Health survey of U.S. Navy divers from 1960 to 1990: A first look

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Health survey of U.S. Navy divers from 1960 to 1990: A first look

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dc.contributor.author Chung, J en_US
dc.contributor.author Brugger, J en_US
dc.contributor.author Curley, M en_US
dc.contributor.author Wallick, M en_US
dc.contributor.author Perkins, R en_US
dc.contributor.author Regis, D en_US
dc.contributor.author Latson, G en_US
dc.date.accessioned 2012-12-13T05:30:04Z
dc.date.available 2012-12-13T05:30:04Z
dc.date.issued 2011 en_US
dc.identifier.govdoc NEDU TR 2011-11 en_US
dc.identifier.govdoc accession pending en_US
dc.identifier.uri http://archive.rubicon-foundation.org/10138
dc.description Citation Status: Active; Citation Classification: Unclassified; Title Classification: Unclassified; Report Classification: Unclassified; Identifier Classification: Unclassified; Abstract Classification: Unclassified; Distribution Limitation(s): 01 - APPROVED FOR PUBLIC RELEASE; Information provided by the Department of Defense and the Defense Technical Information Center (http://www.dtic.mil/) is considered public information and may be distributed or copied unless otherwise specified. Use of appropriate byline/photo/image credits is requested. en_US
dc.description.abstract After a records search identified men and women who, on active duty between 1960 and 1990, had served as U.S. Navy divers performing saturation, experimental, or both saturation and experimental dives, their current health status was surveyed. During that period, others from the fleet diver population whom the search did not identify as having performed either saturation or experimental dives served as a fourth group, a reference comparison group. When all the divers (n=5,422) were mailed invitations to participate, 33% (n=1,792) agreed to complete a self-report survey requesting information on their lifestyle behaviors, occupational histories, diving exposures, and the statuses of their current health, physical activity, and cognitive functioning. The final participation rate (surveys used / mailed invitations) was 27.5%. From this study group of enlisted (60%), warrant officer (5%), and commissioned officer (35%) personnel, the surveys of 1,475 male and 15 female divers (92% military retirees and 8% active duty members) were analyzed. These divers served an average of 24 active duty years, with an average of 18 years of active duty diving. Their average age was 56. Married divers represented 87% of the participants; divorced or widowed, 11%; and never married, 1%. Of all these divers, 60% now receive disability compensation. One in five divers had experienced pain-only decompression sickness (DCS); one in seven, neurological DCS. One in four said that, within 24 hours of a dive, they had suffered pain or neurological symptoms for which they had not sought treatment; symptoms had failed to resolve for 6% of these divers. Overall, 41% of the divers had experienced one or more of nine dive-related injuries. Fifty-four percent of the divers had reported a lost-time (longer than three days) accident at work, and 62% had been deployed to a theater of combat operations. The most frequently reported medical conditions were joint pain or muscle stiffness (63%), back or neck pain (59%), impaired hearing (39%), and forgetfulness (15%). Divers most frequently were diagnosed with sports injury (65%), arthritis (57%), skin disease (53%), high blood pressure (41%), allergies (40%), and head injury (29%). Seven percent of the reporting divers already had undergone a joint replacement. Their average age at a first joint replacement was 55; 23% of all divers had been told that they would need a total joint replacement in the future. In rating their general health, 86% of the divers said that it was Excellent, Very Good, or Good. In relation to the normative health of the general population, however, these Navy divers reported slightly better mental — but poorer physical — health. Factors associated with diver reports of poorer health included DCS, number of Navy dives, lost-time accidents at work, underwater explosions, head injuries, and work as a welder. Overall, most health-related comparisons among the four diving groups found no significant differences. However, divers performing both saturation and experimental dives reported significantly higher rates of muscle weakness or tremor, impaired hearing, and pain interfering with their normal work than divers in the other groups. en_US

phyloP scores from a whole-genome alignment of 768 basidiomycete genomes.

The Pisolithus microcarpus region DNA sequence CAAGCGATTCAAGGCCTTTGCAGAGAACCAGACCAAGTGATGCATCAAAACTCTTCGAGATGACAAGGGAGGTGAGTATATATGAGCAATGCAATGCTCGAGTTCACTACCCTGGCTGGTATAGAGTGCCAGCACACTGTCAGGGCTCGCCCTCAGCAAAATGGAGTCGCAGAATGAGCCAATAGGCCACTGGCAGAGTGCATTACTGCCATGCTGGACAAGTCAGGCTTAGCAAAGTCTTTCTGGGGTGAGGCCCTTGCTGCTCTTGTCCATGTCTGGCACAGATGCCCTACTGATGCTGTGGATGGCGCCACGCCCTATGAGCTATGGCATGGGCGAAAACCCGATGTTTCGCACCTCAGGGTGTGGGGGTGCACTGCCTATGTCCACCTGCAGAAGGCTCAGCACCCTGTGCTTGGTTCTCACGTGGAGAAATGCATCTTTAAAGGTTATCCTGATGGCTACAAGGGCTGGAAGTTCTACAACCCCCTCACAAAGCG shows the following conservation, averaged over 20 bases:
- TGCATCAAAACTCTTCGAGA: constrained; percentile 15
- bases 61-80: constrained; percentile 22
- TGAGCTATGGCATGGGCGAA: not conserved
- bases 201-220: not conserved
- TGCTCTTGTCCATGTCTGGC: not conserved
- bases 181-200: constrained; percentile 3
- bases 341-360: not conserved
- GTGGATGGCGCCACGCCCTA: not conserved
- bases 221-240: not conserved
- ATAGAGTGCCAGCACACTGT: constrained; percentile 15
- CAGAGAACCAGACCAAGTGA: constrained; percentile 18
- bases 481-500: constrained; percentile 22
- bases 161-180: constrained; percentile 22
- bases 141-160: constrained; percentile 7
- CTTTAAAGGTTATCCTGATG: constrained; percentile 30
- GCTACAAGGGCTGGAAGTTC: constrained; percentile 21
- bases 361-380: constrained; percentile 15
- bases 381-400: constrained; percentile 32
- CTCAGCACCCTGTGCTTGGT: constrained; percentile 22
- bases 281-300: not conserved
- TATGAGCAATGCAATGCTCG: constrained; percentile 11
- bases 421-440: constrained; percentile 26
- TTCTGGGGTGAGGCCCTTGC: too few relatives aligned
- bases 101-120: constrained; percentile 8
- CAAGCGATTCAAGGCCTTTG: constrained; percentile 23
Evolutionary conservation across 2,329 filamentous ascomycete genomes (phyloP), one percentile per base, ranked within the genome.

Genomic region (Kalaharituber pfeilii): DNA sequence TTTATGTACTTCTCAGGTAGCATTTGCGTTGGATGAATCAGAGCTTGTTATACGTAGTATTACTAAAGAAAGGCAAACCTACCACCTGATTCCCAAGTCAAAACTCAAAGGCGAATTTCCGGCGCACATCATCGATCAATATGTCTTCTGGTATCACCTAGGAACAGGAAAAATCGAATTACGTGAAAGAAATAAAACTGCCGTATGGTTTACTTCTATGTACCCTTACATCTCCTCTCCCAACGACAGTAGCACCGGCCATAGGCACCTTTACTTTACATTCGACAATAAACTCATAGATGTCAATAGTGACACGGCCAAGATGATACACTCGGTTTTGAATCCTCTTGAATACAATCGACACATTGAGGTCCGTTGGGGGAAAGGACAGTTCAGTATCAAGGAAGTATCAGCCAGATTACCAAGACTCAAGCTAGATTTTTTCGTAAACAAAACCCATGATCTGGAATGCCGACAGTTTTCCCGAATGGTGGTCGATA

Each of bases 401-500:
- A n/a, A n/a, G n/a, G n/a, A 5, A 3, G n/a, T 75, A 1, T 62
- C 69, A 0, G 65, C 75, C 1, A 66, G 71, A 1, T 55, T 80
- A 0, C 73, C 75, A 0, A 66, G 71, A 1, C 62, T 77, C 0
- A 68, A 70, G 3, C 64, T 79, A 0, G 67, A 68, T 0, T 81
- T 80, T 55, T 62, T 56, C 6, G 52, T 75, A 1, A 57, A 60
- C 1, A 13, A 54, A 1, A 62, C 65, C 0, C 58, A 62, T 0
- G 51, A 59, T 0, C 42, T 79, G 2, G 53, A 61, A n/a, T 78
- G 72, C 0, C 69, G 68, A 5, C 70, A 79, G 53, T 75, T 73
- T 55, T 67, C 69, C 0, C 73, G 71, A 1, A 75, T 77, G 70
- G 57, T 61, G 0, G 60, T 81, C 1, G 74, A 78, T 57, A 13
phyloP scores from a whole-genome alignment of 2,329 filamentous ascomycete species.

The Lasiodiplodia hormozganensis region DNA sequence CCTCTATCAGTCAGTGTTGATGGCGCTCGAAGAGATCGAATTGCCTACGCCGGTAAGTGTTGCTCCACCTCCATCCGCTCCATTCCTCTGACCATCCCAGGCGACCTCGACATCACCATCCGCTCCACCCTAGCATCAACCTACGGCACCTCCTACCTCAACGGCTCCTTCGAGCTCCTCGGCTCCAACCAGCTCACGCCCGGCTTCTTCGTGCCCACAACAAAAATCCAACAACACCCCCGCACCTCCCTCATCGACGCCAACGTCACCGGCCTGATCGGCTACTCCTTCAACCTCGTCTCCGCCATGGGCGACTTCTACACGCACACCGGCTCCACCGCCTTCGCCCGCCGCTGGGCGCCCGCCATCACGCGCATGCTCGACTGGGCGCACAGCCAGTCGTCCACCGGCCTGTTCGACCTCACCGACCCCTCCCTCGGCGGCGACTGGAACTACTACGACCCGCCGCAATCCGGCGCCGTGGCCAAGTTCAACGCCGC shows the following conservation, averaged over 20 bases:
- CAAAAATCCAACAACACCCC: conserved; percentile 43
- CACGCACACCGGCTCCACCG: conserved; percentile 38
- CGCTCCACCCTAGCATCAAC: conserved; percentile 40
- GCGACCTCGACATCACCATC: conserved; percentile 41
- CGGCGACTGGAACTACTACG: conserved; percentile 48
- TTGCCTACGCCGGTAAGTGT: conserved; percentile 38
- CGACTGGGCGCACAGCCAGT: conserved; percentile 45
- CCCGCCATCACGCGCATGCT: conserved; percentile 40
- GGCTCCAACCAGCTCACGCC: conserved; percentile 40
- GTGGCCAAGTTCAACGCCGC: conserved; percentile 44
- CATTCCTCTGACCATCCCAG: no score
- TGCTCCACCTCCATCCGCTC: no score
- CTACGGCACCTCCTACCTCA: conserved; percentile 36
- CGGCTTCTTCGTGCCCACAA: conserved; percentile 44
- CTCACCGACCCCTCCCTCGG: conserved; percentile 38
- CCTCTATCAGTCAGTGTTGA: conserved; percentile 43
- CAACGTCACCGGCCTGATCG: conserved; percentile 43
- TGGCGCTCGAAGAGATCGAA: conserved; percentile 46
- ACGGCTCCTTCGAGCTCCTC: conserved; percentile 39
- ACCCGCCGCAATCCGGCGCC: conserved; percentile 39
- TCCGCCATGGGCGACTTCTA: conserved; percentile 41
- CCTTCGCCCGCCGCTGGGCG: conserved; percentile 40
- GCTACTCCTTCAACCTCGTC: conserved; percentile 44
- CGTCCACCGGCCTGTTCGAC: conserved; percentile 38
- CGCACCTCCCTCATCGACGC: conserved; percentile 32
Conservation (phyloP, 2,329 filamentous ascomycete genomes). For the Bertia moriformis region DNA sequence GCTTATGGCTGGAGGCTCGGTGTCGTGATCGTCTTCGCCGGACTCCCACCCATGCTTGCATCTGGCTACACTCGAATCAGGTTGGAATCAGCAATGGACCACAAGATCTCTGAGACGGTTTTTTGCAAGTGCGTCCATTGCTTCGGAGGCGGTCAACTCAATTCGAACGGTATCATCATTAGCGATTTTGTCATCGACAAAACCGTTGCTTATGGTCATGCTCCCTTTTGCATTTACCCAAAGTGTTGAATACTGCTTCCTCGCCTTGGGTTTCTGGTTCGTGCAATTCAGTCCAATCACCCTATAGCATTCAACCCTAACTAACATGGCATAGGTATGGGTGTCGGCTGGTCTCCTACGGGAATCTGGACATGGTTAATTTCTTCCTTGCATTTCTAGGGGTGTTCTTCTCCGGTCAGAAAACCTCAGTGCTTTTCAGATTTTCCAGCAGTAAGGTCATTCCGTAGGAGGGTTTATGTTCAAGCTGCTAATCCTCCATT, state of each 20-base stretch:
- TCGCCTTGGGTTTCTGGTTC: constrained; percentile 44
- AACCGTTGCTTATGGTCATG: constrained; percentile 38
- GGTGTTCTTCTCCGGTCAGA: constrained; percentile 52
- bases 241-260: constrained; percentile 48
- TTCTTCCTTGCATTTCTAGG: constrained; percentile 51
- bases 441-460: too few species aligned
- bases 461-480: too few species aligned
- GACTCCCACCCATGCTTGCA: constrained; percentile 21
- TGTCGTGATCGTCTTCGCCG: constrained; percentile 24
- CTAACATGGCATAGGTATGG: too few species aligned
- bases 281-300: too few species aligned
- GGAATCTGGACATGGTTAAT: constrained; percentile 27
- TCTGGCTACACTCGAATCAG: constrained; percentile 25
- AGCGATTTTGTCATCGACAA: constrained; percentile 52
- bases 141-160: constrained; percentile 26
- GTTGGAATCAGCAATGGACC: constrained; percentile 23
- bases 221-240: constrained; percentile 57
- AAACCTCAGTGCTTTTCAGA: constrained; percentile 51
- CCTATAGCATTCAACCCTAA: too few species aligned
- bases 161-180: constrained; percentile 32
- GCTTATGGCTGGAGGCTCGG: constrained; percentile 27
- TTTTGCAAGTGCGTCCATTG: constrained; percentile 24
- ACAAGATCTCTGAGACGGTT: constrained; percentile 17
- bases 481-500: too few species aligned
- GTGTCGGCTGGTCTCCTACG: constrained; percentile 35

dc.language.iso en en_US
dc.publisher US Navy en_US
dc.subject survey en_US
dc.subject questionnaire en_US
dc.subject population en_US
dc.subject Demographic en_US
dc.subject anthropometrics en_US
dc.subject US Navy Divers en_US
dc.subject Diving medicine en_US
dc.subject health assessment en_US
dc.subject accident en_US
dc.subject decompression sickness en_US
dc.subject age en_US
dc.subject diving injury en_US
dc.subject long term health en_US
dc.subject pain en_US
dc.subject hearing en_US
dc.subject joint replacement en_US
dc.subject smoking en_US
dc.subject alcohol en_US
dc.subject occupational medicine en_US
dc.subject welding en_US
dc.subject saturation en_US
dc.subject environmental exposure en_US
dc.subject medical history en_US
dc.subject comorbidity en_US
dc.title Health survey of U.S. Navy divers from 1960 to 1990: A first look en_US
dc.type Article en_US

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